An example of free is to let all of the animals out of a zoo.
An example of free is a place where citizens may speak and act as they please, as long as they respect this right of others.
An example of free is a complimentary piece of chocolate with a wine tasting.
A free act of the will; free choices.
Free a path through the jungle.
The free end of a chain.
Freed the slaves.
A people who were at last freed from fear.
An example of free is being able to ride a roller coaster at an amusement park without paying.
A free wind.
Canceling the program freed up money for the new library.
Free from pain.
Free to leave at any time.
A free translation.
A free offer.
A free gait.
A free ticket.
A free road ahead.
A free market, free port.
The free end of a rope.
A free turn.
In “boys,” boy is a free form, but -s is not.
- To release from bondage or arbitrary power, authority, obligation, etc.
- To clear of obstruction, entanglement, etc.; disengage.
Buy a TV to get a free DVD player!
He's very free with his money.
A free radical.
You can sit on this chair; it's free.
OpenOffice is free software.
We had a wholesome, filling meal, free of meat. I would like to live free from care in the mountains.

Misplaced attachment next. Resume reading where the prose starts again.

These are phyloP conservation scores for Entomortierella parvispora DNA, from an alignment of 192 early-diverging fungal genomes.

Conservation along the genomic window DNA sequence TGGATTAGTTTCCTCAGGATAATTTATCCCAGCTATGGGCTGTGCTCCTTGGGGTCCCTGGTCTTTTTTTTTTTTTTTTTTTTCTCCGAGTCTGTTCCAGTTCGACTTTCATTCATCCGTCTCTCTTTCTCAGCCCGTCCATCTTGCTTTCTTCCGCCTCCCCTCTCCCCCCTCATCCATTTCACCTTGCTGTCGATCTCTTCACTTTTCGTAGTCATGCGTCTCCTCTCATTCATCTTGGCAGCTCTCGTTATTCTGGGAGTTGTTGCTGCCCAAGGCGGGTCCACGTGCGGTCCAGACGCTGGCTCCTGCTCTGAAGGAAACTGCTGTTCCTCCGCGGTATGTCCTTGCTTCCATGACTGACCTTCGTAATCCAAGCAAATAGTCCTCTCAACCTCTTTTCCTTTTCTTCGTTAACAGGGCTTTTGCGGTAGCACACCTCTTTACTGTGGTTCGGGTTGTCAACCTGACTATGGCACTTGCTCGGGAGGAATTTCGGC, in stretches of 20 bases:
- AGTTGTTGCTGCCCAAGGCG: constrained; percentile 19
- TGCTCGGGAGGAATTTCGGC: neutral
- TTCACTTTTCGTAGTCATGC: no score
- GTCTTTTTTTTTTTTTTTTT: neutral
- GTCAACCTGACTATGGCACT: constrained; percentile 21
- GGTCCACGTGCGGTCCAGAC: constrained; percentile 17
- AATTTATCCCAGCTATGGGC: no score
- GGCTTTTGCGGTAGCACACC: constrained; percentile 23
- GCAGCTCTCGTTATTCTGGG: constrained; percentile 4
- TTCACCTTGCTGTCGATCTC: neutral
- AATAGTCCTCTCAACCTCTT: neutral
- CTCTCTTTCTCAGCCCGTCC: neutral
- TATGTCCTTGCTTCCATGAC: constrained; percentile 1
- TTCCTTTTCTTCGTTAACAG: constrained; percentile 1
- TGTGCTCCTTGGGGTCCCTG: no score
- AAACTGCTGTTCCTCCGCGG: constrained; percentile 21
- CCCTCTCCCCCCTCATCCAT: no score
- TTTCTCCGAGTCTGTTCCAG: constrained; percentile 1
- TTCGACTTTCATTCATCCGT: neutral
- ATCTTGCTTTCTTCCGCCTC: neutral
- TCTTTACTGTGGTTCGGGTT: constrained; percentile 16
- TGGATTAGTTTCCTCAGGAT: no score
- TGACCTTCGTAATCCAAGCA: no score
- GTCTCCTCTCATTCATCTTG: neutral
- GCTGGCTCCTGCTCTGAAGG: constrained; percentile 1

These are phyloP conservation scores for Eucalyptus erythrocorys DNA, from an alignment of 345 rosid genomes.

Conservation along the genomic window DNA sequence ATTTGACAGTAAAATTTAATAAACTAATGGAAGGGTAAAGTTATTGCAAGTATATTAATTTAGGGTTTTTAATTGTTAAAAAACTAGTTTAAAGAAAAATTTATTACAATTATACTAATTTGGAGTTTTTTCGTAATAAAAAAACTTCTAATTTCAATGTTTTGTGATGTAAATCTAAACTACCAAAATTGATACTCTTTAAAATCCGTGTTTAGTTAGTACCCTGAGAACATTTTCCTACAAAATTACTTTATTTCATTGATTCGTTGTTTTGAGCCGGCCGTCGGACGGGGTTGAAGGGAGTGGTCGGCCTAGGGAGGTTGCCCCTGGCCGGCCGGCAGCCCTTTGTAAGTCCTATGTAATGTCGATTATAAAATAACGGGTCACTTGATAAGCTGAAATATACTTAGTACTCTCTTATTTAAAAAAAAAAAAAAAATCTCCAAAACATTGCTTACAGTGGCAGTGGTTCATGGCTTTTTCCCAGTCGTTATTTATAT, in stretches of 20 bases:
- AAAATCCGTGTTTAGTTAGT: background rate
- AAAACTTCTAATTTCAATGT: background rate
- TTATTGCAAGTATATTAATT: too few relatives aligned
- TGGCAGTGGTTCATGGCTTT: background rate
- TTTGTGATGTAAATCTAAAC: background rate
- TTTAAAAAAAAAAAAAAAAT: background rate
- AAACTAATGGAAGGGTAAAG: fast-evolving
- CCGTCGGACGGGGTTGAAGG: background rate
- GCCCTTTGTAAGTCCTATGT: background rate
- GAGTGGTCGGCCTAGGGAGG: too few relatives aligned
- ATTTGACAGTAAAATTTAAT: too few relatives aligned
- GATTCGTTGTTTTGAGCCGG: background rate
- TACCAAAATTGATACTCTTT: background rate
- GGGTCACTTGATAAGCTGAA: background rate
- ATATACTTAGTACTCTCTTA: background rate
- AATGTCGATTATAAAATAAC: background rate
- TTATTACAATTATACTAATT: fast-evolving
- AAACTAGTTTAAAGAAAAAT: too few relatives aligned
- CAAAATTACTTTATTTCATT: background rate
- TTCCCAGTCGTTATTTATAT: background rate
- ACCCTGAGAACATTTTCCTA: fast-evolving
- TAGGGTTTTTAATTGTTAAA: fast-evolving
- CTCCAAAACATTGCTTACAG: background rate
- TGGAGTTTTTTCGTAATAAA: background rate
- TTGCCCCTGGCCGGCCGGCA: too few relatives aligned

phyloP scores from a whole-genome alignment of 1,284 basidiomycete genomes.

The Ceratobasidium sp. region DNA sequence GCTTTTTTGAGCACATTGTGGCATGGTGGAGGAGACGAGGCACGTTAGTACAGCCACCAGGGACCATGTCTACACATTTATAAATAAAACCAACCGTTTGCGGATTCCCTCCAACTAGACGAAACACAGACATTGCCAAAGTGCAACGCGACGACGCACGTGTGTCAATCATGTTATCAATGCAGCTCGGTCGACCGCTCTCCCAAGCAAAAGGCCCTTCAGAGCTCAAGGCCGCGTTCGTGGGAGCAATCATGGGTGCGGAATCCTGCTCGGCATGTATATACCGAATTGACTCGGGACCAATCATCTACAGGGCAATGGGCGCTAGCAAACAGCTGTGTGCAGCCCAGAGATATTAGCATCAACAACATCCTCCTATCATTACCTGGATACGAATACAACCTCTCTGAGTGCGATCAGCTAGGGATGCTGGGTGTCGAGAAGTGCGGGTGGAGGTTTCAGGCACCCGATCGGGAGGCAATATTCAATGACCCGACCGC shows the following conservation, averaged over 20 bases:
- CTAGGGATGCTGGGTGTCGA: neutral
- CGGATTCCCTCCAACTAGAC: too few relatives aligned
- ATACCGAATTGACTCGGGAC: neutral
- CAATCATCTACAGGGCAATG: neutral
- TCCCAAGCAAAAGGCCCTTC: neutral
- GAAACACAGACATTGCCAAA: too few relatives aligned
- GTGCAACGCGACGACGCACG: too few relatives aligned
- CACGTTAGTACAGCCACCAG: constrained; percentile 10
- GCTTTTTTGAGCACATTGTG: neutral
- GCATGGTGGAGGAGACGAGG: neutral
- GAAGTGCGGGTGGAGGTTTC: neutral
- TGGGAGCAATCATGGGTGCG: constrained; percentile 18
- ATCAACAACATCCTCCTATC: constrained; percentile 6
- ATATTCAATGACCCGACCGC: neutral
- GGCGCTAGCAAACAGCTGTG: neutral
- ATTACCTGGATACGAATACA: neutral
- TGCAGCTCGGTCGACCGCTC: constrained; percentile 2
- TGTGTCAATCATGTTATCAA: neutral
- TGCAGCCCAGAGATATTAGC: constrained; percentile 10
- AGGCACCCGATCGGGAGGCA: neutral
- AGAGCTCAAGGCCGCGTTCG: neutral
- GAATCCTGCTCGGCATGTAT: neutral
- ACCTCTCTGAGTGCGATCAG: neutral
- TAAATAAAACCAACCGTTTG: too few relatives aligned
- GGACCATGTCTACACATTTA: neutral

A free horse.
A free school.
This is a free country.
- Without charge.
- Without cost or payments; gratis.
- Not constrained by formality or conventionality; informal; unceremonious.
- Lacking; without.
- Released or removed from.
- Beyond; outside of.
- To release, or make available, for use.To free up funds.
- To give (or have) liberty to act according to one's judgment.
- To use or treat as if one owned; use freely.
- To take liberties with.
- To cause to be free; release; liberate.
- With generosity; lavishly.
Idioms and Phrasal Verbs
Origin of free
- Middle English fre from Old English frēo V., from Middle English freen from Old English frēon to love, set free prī- in Indo-European roots
From American Heritage Dictionary of the English Language, 5th Edition
- The verb comes from Old English frēoġan.
- From free.